A bipartisan deal to prop up Obamacare exchanges has “stalled out,” a top Senate Republican said Wednesday after President Donald Trump created confusion about whether he supports the measure.
John Thune of South Dakota, the Senate’s No. 3 Republican leader, told reporters the pact had come to a standstill as Senator Orrin Hatch of Utah, the chairman of the Finance Committee, said he opposes the deal. In the House, Speaker Paul Ryan also signaled his opposition.
Trump had personally encouraged Republican Senator Lamar Alexander of Tennessee to reach a deal with Democrat Patty Murray of Washington, but as soon as the deal was announced Tuesday, he started sending conflicting signals about his stance.
Trump on Wednesday morning tweeted: “I am supportive of Lamar as a person & also of the process, but I can never support bailing out ins co’s who have made a fortune w/ O’Care.” He didn’t specifically say whether he opposes the legislation or whether he considers it a bailout of insurers.
The president further deepened the confusion during a meeting with senators later Wednesday morning.
“Lamar Alexander’s working on it very hard from our side. And if something can happen, that’s fine,” Trump told reporters. “But I won’t do anything to enrich the insurance companies because right now, the insurance companies are being enriched.”
Coming days after a decision by Trump to scrap subsidy payments to Obamacare insurers, the deal had appeared to be the only Obamacare legislation with a chance of passing Congress this year. It could help stem a flight by major insurers out of the individual insurance market in many states, with Americans due to begin signing up for 2018 coverage in two weeks.
But even though a number of Republicans are eager to prevent a collapse of the individual health insurance market, opposition from Trump would likely doom the measure.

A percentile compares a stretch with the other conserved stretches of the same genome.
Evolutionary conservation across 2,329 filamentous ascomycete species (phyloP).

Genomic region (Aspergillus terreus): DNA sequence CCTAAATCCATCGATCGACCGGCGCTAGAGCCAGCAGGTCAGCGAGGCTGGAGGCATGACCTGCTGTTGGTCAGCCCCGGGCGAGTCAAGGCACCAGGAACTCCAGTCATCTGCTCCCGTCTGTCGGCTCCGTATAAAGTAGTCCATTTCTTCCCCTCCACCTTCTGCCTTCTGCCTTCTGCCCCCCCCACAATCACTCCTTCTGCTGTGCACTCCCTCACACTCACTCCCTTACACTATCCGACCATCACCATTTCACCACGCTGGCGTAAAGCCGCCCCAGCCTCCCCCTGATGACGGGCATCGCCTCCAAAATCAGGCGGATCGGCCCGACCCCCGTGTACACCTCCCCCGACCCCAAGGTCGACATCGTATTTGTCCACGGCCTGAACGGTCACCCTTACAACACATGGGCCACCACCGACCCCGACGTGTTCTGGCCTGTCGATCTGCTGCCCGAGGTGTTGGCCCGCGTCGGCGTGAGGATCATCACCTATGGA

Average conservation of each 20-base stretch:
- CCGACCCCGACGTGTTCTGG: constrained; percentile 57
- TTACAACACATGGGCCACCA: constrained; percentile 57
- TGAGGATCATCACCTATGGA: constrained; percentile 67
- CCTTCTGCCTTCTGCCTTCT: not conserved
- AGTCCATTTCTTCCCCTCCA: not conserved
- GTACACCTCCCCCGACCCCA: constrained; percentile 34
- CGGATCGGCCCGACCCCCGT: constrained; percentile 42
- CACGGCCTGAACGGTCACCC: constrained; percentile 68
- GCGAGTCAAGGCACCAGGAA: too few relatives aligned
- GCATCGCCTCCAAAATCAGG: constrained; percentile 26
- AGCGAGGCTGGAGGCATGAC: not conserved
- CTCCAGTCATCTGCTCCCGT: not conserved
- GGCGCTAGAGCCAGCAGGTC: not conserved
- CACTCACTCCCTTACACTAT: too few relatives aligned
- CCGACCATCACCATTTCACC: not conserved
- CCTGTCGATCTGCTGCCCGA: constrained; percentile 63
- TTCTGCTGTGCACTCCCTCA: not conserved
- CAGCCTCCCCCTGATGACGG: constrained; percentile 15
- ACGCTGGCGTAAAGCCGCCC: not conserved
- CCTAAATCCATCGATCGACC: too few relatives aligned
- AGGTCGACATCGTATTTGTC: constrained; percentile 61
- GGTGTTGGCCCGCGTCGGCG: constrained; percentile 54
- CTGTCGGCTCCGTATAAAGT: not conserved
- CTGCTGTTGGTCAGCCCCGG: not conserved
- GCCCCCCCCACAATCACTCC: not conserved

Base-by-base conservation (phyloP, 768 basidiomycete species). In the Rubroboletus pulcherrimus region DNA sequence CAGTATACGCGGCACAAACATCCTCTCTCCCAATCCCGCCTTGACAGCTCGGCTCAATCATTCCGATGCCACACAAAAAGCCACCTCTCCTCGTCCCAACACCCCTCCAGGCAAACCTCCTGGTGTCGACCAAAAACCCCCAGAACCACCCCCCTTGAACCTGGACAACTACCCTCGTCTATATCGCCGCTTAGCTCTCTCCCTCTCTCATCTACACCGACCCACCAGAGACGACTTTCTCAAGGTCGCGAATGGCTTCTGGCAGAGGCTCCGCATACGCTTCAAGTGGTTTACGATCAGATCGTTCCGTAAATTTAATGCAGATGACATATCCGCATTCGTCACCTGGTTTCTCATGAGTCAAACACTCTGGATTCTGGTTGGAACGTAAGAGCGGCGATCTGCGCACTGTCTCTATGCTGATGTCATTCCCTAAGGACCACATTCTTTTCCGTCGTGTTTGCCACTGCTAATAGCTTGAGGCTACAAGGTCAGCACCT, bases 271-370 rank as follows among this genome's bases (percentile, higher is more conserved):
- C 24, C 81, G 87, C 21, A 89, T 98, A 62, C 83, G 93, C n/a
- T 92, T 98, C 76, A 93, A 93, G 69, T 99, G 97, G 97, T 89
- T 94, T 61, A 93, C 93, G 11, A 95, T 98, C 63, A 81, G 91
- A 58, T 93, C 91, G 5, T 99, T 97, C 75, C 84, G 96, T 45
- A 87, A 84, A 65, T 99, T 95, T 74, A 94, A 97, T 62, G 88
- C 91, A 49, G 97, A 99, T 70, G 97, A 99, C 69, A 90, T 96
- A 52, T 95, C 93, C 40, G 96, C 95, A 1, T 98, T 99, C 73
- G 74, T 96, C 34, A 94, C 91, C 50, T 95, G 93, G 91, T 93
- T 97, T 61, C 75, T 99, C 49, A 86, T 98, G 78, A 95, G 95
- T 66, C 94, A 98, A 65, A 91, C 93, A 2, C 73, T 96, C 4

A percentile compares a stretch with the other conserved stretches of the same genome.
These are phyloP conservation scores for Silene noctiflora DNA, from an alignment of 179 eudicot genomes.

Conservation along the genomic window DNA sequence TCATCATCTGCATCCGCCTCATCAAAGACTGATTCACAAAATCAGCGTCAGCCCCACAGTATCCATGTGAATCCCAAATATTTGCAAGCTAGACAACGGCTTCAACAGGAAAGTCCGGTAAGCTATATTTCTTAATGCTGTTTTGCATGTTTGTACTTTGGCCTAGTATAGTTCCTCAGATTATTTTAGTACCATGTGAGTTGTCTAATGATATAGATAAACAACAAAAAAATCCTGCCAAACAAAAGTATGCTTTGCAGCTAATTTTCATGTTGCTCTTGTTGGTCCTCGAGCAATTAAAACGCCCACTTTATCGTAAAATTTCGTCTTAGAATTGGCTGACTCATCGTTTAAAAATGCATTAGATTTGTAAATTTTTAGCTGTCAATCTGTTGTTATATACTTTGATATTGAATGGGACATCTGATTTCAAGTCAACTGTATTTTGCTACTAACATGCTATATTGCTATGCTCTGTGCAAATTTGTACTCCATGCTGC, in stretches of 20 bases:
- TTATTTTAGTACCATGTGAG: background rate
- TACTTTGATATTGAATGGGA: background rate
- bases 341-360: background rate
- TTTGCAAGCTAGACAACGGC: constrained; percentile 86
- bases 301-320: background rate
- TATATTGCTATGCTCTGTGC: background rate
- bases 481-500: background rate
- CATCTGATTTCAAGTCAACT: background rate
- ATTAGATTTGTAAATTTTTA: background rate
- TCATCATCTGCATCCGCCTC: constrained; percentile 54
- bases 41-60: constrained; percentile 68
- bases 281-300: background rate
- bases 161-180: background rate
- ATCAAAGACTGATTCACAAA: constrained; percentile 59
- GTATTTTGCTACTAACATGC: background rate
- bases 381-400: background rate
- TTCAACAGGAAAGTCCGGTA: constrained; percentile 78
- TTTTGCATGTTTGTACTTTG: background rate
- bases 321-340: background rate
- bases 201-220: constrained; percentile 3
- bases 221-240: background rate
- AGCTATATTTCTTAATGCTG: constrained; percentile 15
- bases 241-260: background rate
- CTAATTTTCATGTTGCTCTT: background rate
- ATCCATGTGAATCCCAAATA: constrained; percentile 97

Trump has appeared to try to straddle the divide in his party on Obamacare, both encouraging Alexander to reach a deal with Murray and reveling in dismantling the Affordable Care Act. Alexander said Trump pushed him in phone calls last week to reach a short-term deal to stabilize the Obamacare exchanges.
Alexander told reporters Wednesday he agrees with the president that the legislation shouldn’t enrich insurance companies and that the measure has “strong language” to prevent that. “My feeling on this is one way or another by the end of the year, it will become law,” he said.
Trump called Alexander Wednesday morning and said he’d review the bill and see if there’s anything he wants to add, Alexander said at an Axios event. Senators planned to introduce the bill on Thursday, Alexander said, who also said he is open to changes suggested by the White House.
The two-year deal would allow crucial subsidies to health insurers to start flowing again, potentially lowering insurance premiums for those in the program next year.
The package would give states new flexibility on how their Affordable Care Act markets are run. It will also encourage states to meld their markets together, and let more people buy low-cost, limited-coverage plans.
The flexibility would allow states to implement Obamacare in a way that provides customers coverage similar in affordability to plans under the current law. At the same time, states can’t degrade consumer protections Obamacare requires plans to offer, such as maternity care, mental health services and a ban on discrimination against pre-existing conditions, Murray said on the Senate floor.
The agreement also restores some of the money the Trump administration slashed for outreach regarding open enrollment in Obamacare plans.
Perhaps the chief obstacle to the deal being enacted is the wariness of some key Republicans to embrace it. Last week, Ryan of Wisconsin praised Trump for planning to end the payments and he has never encouraged any short-term fix to stabilize the exchanges.
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